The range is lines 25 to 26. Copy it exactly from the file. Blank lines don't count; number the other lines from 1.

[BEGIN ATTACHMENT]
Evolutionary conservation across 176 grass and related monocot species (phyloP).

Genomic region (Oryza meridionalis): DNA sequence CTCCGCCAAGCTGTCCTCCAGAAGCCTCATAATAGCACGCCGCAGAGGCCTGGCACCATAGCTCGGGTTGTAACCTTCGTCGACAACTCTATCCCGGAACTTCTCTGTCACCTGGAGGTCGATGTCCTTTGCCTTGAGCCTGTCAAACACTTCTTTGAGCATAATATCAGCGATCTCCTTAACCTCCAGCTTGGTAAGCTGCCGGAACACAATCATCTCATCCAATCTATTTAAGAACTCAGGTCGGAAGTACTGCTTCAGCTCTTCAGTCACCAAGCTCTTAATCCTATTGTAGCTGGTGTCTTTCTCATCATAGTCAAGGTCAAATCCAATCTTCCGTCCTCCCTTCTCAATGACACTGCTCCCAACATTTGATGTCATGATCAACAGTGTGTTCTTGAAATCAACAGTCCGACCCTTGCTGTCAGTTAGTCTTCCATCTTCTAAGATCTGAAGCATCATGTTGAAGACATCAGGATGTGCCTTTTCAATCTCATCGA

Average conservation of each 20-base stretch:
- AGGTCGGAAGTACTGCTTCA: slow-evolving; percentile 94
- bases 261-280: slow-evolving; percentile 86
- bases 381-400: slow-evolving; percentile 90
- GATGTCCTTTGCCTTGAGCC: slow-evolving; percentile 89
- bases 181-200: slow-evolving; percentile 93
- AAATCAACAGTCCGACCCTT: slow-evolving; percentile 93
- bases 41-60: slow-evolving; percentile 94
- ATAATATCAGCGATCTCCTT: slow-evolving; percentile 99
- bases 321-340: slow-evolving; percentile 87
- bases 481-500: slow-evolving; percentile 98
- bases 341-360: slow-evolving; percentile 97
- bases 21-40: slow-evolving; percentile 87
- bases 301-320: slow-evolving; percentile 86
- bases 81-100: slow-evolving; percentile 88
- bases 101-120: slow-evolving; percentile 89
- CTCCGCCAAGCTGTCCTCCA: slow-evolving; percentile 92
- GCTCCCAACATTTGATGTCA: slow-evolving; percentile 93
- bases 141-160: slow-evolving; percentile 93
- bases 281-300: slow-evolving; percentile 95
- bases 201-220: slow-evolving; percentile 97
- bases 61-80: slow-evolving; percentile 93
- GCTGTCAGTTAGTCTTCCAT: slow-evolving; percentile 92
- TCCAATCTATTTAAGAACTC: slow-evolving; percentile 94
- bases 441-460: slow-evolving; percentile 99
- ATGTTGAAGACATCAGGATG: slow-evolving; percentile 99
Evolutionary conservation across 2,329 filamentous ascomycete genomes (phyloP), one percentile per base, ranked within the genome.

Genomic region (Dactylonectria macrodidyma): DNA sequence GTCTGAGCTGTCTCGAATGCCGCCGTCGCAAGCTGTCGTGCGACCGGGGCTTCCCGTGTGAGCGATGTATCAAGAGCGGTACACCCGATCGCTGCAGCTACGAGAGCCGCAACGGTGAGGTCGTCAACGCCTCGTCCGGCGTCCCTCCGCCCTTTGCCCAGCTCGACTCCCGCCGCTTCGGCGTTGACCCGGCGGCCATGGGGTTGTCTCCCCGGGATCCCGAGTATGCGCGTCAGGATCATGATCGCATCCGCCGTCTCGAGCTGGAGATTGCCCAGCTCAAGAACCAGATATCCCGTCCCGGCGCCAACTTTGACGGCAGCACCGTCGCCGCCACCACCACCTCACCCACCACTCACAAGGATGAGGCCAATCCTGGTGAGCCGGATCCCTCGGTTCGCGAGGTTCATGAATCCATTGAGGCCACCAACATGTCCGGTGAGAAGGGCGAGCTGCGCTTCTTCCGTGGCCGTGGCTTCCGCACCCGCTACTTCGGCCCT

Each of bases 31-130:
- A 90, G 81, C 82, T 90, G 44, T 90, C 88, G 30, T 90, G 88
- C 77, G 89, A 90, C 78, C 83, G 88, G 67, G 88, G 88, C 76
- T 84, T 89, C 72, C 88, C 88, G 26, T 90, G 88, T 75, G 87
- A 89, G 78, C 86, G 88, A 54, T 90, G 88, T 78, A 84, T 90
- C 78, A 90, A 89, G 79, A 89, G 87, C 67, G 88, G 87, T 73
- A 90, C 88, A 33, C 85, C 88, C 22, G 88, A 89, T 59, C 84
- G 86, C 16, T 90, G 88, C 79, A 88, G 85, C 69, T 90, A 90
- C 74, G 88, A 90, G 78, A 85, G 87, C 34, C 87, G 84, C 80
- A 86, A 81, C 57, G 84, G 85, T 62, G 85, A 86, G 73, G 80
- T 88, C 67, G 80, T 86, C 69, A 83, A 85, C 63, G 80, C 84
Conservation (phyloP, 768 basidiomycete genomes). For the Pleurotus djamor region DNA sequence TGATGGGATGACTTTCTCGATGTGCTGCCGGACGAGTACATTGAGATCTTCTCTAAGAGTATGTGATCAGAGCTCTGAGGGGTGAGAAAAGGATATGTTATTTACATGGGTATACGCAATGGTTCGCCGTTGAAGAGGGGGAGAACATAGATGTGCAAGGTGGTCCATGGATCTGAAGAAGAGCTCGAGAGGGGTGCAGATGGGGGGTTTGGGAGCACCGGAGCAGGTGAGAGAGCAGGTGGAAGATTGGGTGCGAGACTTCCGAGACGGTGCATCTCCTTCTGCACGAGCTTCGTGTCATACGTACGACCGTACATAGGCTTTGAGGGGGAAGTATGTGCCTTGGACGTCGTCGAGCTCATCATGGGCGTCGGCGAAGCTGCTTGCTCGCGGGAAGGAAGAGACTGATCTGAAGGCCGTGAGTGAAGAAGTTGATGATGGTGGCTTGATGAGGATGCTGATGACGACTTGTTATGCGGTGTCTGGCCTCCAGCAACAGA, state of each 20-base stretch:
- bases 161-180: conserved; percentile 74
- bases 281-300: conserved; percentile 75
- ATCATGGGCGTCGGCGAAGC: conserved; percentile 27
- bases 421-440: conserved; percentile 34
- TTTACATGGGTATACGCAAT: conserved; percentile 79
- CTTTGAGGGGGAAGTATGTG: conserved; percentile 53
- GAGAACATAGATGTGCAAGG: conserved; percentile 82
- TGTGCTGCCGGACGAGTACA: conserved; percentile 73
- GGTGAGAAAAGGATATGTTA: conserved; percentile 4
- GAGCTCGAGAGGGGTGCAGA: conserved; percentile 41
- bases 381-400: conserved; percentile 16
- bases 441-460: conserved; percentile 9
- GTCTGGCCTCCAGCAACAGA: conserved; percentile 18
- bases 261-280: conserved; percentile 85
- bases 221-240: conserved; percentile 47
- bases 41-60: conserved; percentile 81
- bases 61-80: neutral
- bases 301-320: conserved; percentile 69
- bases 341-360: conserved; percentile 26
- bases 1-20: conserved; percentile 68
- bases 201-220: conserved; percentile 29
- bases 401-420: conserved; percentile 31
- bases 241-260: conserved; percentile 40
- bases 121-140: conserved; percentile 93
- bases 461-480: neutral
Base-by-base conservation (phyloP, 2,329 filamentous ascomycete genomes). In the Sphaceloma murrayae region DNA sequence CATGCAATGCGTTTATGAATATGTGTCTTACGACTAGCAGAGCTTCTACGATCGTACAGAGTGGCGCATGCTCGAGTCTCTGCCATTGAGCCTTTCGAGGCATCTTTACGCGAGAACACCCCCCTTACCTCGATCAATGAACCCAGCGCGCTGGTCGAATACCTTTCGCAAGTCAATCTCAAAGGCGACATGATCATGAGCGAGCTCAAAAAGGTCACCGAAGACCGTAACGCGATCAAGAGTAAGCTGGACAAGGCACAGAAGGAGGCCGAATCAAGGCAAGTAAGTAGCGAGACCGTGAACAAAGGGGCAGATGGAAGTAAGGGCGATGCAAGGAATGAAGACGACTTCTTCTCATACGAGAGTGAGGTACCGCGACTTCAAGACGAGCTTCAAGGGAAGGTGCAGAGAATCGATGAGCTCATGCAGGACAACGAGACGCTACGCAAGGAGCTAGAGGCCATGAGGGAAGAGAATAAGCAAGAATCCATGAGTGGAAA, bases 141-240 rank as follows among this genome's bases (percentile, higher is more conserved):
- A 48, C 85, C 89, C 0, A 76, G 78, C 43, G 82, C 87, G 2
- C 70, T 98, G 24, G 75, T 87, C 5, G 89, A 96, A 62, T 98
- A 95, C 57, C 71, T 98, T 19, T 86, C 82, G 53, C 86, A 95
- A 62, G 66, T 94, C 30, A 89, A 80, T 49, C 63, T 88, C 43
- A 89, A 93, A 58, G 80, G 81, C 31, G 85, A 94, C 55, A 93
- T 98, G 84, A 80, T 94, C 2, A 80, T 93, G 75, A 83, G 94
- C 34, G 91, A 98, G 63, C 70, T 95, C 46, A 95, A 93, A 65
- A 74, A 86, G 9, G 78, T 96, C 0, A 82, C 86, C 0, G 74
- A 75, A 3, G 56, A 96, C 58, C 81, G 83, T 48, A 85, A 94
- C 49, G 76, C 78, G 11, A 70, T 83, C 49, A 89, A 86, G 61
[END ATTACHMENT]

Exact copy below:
- GCTGTCAGTTAGTCTTCCAT: slow-evolving; percentile 92
- TCCAATCTATTTAAGAACTC: slow-evolving; percentile 94